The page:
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Old and New Edinburgh Vol. III


West Church.] MR. NEIL MWICAR. I33 - those of other sections of the city, took courage, and sought to retrieve their past ill-conduct by noisily . preparing to raise forces to defend themselves in case of a second visit from the Highlanders. the General Assembly met in the church, and passed an Act, which, however necessary, perhaps, in those harassing times, concerning ?? the sine and guilte of the king and his house,? caused much suffering to the Covenanters after the Restoration. It was known by the name of the West Kirk Act, and was approved by Parliament the same day. Subsequently, during his siege of the castle Cromwell made the church a barrack; hence its roof and windows were destroyed by the guns of the fortress, and soon little was left of it but the bare walls, which were repaired, and opened for service in 1655. For some years subsequent the sole troubles of the incumbents were breaches of ?the Sabbath,? such as when William Gillespie, in 1659, was ?fund carrying watter, and his wyfe knoking beir,? for which they had to make public repentance, or filling people for ?taking snuff in tyme of sermon,? contrary to the Act of 18th June, 1640; till 1665, when the ?? great mutiny? in the parish occurred, and the minister, William Gordon, for ? keeping of festivals,? was railed at by the people, who closed the doors against him, for which a man and a woman, according to Wodrow, were scourged through Edinburgh. At the Revolution, those of ground to the west was added to it (including the garden,with trees, shown in Gordon?s Map), from the old boundary to the present west gate at the Lothian Road. About the same time several heritors requested permission to inter their dead in the little or Wester-kirk, which had been a species of ruin since the invasion of Cromwell. In 1745, after the victory of the Highlanders at Prestonpans, a message was sent to the ministers of the city, in the name cf ?Charles, Prince Regent,? desiring them to preach next day, Sunday, as usual; but many, alarmed by the defeat of Cope, sought refuge in the country, and no public worship was performed within the city, save by a ST. CUTHBERT?S CHURCH. (From Cmdm of Potkicmay?s [email protected]) ministers who had been ejected in 1661, and were yet alive, returned to their charges. Among them was Mr. David Williamson, who, in 1689, was settled in St. Cuthbert?s manse ; but not quietly, for the castle, defended by the Duke of Gordon, was undergoing its last disastrous siege by the troops oC William, and the church suffered so much damage from shot and shell, that for many months after the surrender in June, the people were unable to use it, and the repairs amounted to LI,~OO. If tradition has not wronged him, Mr. Williamson is the well-known (? Dainty Davie? of Scottish song, who had six wives ere the seventh, Jean. Straiton, survived him. He died in August, 1706, and was buried in the churchyard, where the vicinity of the grave is alone indicated by the letters D. W. cut on the front of the tomb in which he lies. The ancient cemetery on the knoll having been found too small for the increasing population and consequent number of interments, in 1701 a piece clergyman named Hog a t t h e Tron. It was otherwise, however, at St. Cuthbert?s, the incumbent of which was then the Rev. Neil McVicar, yho preached to a crowded congregation, many of whom were armed Highlanders, before whom he prayed for George 11. and also for Charles Edward in a fashion of his own, recorded thus by Ray, in his history of the time, and others :- ?(Bless the king! Thou knowest what king I mean. May the crown sit long on his head. As for that young man who has come among us to seek an earthly crown, we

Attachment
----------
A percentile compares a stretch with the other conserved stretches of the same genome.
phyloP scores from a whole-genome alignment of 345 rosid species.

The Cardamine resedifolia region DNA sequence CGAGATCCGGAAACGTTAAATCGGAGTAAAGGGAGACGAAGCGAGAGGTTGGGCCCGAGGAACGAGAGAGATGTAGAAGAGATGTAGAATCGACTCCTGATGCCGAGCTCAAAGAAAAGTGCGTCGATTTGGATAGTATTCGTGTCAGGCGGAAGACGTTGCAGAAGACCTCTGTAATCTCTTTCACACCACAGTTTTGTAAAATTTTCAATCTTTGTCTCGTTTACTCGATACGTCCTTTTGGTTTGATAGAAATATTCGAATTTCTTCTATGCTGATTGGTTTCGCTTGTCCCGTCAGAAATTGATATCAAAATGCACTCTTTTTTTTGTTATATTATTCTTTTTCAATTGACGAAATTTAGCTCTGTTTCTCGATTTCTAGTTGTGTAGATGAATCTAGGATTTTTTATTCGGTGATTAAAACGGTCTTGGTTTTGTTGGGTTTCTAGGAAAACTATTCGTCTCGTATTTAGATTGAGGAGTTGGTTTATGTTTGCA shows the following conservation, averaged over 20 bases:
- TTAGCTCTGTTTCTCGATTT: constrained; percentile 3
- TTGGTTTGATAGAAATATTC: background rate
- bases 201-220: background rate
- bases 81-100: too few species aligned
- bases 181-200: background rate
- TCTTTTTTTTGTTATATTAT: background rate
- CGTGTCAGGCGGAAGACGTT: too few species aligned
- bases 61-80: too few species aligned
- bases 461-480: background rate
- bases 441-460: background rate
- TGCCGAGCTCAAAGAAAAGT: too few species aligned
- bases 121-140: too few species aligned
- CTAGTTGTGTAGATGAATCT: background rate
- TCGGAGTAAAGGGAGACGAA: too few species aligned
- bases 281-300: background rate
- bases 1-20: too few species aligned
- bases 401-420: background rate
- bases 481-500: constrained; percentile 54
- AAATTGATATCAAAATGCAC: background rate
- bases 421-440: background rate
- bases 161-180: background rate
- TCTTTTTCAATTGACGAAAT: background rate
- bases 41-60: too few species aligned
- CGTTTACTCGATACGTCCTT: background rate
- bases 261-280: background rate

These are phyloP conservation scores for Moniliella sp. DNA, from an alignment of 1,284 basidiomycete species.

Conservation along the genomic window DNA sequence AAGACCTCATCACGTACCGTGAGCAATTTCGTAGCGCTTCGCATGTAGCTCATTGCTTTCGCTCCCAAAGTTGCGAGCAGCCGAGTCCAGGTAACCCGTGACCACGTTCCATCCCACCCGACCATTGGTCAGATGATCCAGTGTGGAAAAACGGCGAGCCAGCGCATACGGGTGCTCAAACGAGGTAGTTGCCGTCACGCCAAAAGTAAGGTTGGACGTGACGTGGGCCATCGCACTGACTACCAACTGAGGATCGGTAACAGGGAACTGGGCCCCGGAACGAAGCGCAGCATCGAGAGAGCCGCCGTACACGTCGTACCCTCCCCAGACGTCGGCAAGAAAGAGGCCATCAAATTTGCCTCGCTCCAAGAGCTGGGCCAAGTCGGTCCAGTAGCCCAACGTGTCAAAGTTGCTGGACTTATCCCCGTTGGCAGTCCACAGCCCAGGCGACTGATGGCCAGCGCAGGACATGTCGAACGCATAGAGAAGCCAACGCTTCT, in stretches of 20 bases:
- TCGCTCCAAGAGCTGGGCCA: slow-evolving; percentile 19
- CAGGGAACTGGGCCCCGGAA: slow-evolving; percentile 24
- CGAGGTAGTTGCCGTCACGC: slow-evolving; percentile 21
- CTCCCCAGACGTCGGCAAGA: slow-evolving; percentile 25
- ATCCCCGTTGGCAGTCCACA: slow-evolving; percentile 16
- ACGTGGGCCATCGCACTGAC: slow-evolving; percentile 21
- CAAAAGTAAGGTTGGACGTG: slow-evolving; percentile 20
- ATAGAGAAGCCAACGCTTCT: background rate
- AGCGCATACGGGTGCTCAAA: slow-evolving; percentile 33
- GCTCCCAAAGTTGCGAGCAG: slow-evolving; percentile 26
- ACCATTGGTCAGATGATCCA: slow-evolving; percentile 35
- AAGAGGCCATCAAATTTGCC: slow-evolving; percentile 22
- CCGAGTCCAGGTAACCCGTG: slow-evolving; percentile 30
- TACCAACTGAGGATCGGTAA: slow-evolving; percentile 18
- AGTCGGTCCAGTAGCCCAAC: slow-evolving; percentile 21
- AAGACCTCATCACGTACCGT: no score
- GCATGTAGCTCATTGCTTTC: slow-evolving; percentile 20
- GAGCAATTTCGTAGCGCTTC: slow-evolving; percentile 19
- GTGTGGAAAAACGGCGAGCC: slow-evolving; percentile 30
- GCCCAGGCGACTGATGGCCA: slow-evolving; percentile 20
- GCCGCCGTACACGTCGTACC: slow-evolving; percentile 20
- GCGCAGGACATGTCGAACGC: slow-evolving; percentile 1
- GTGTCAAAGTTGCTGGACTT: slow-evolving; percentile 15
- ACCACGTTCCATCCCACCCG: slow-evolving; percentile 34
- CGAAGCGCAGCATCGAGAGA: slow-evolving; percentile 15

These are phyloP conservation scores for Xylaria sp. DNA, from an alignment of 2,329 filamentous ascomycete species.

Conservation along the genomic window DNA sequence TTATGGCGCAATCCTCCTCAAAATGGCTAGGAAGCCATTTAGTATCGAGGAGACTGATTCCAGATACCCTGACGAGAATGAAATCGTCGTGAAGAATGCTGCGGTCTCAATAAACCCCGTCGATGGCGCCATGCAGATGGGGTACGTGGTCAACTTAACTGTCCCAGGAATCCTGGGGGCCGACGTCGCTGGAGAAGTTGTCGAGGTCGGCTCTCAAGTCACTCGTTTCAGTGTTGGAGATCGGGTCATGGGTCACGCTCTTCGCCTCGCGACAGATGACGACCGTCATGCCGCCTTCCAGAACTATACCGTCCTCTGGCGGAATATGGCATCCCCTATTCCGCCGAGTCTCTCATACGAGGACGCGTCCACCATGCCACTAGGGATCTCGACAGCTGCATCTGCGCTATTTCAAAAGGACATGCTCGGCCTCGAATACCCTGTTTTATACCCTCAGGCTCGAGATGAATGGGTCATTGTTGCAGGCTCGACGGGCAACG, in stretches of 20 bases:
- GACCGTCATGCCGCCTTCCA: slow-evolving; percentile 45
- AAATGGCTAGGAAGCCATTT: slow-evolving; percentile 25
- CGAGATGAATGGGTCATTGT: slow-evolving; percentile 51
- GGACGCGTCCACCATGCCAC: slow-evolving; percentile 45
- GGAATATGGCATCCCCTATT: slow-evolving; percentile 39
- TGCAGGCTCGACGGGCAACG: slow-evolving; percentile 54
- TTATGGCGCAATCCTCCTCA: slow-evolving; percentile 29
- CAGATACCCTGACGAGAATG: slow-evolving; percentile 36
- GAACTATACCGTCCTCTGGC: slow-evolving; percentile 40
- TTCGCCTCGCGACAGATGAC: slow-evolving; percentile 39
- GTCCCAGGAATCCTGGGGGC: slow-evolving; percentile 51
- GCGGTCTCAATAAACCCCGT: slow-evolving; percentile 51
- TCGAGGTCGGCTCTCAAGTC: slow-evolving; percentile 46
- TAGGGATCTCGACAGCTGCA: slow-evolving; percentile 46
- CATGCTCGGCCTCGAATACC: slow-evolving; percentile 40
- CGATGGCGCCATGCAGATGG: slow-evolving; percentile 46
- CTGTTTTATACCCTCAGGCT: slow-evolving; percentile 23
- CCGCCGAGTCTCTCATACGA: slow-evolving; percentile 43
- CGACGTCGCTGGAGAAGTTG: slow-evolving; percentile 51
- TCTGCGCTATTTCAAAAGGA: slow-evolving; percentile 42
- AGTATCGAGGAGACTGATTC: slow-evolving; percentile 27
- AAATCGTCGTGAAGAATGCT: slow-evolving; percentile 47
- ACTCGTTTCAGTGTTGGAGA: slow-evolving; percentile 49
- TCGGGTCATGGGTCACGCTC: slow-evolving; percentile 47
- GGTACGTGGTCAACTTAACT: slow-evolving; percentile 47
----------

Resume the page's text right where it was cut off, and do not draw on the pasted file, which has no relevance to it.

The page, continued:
Volume 3 Page 133
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